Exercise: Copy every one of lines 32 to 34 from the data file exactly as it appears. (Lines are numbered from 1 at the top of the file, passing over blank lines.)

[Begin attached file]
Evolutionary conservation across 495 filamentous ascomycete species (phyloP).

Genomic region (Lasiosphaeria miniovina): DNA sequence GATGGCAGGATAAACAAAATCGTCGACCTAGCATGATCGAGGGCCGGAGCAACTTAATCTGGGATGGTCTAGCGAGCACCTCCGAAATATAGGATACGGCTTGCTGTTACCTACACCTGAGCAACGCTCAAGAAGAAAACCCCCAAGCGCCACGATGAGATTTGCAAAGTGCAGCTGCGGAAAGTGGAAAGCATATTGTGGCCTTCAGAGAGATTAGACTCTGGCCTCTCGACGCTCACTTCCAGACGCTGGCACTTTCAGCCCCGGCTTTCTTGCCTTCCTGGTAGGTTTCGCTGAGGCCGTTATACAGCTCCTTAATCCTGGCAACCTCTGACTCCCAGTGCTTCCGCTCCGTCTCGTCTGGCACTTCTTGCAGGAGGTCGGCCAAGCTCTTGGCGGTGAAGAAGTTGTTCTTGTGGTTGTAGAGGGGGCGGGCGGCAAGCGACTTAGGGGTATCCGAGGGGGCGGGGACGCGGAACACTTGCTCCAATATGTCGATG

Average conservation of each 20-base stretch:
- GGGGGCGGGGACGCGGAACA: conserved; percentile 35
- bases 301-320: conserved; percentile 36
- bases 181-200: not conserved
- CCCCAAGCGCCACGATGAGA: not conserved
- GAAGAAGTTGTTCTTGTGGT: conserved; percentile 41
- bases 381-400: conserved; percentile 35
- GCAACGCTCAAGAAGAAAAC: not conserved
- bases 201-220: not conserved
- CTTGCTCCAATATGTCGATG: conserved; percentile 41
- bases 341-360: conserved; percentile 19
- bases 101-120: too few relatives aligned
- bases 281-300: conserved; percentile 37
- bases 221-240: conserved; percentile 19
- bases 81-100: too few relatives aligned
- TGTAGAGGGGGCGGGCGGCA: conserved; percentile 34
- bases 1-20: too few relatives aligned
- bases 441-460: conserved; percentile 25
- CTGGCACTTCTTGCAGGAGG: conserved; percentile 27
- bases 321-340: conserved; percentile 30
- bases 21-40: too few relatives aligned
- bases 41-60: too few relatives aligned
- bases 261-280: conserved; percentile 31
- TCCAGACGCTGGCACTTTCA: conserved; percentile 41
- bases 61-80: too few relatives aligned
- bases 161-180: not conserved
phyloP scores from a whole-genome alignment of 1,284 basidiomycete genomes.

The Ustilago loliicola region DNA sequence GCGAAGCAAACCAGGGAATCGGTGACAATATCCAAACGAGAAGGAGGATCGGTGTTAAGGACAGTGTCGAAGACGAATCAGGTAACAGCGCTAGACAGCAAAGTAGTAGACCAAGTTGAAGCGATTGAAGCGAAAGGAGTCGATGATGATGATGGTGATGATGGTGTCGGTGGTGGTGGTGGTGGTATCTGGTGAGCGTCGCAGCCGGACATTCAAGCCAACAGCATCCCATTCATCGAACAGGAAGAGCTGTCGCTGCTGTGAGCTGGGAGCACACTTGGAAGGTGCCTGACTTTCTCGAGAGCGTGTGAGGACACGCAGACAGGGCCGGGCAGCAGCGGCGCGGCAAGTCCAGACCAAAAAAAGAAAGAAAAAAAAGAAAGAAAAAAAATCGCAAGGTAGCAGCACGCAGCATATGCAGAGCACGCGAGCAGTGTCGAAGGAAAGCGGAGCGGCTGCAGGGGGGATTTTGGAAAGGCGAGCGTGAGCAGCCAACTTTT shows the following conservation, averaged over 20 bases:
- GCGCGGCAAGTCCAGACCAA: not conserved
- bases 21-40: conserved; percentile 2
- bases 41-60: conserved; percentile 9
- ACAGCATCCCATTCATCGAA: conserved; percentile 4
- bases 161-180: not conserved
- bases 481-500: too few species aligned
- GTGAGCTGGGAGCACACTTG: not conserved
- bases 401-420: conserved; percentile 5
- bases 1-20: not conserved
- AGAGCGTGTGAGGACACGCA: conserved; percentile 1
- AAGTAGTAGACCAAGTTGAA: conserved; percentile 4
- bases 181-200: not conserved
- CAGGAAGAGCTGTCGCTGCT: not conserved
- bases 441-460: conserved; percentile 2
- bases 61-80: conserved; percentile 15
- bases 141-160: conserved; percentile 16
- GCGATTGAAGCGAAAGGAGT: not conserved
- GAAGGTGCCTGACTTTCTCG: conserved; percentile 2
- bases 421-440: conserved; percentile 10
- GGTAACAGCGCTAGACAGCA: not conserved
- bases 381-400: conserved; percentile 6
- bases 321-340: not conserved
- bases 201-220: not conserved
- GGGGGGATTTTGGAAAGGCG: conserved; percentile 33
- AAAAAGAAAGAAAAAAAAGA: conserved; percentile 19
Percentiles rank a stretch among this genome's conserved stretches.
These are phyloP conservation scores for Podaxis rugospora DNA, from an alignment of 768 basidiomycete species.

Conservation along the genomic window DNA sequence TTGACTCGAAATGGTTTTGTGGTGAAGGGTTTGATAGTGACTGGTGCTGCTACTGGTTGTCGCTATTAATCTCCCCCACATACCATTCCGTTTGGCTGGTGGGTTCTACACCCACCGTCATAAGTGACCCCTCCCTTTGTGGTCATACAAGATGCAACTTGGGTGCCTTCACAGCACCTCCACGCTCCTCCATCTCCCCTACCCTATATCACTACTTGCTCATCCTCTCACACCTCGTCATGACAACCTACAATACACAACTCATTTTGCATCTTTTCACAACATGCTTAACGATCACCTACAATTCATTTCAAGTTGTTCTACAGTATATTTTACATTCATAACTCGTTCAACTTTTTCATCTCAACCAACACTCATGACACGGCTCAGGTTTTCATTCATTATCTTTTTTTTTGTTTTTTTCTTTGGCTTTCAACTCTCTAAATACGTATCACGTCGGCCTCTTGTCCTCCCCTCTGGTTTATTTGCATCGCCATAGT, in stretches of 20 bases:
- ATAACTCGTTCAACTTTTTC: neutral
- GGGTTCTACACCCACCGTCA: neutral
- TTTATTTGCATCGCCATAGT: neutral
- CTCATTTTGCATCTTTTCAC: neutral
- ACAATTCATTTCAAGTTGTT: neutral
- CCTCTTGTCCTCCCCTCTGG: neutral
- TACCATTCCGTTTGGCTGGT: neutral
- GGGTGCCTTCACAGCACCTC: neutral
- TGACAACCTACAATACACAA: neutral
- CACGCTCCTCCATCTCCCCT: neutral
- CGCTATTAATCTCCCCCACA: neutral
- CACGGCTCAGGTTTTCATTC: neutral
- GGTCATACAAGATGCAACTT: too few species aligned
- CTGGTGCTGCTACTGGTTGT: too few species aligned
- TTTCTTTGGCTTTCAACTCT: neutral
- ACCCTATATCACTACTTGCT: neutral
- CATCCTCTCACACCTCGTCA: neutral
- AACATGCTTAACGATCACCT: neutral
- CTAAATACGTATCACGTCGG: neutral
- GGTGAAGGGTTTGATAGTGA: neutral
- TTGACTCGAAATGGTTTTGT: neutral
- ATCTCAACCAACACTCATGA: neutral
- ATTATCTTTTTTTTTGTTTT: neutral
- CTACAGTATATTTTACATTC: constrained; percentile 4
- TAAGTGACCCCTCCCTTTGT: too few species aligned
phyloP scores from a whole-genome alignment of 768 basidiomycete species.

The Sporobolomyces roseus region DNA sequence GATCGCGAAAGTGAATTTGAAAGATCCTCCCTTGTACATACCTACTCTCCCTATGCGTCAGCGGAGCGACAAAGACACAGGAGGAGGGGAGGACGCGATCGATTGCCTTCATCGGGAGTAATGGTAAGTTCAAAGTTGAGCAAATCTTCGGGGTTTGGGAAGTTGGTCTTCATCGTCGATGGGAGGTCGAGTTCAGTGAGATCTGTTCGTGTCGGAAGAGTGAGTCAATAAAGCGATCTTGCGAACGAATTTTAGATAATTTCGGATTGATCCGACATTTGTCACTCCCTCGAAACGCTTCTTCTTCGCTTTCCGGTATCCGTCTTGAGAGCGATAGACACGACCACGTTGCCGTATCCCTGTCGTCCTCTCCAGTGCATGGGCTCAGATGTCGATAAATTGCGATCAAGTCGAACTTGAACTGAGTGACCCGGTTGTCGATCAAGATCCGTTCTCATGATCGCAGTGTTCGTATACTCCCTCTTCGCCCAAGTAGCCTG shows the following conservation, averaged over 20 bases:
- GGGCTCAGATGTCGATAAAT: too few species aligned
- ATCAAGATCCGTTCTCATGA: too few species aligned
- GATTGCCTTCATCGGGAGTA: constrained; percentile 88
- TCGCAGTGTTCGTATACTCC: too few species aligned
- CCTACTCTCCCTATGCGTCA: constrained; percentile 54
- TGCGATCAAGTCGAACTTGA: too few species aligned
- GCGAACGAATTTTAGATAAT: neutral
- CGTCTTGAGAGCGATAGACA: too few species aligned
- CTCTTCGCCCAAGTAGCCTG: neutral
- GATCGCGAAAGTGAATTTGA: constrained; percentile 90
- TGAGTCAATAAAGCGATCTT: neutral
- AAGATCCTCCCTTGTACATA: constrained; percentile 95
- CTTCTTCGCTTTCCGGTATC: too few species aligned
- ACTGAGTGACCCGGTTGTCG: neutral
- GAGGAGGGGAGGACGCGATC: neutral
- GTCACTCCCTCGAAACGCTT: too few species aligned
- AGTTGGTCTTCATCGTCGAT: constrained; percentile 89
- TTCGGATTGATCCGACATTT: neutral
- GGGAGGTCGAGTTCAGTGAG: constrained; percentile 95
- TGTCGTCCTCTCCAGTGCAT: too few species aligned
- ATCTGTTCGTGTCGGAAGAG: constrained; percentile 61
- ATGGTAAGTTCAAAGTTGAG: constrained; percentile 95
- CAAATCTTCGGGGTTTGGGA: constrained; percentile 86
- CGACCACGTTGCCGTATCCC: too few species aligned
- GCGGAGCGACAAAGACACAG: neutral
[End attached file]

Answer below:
- bases 21-40: conserved; percentile 2
- bases 41-60: conserved; percentile 9
- ACAGCATCCCATTCATCGAA: conserved; percentile 4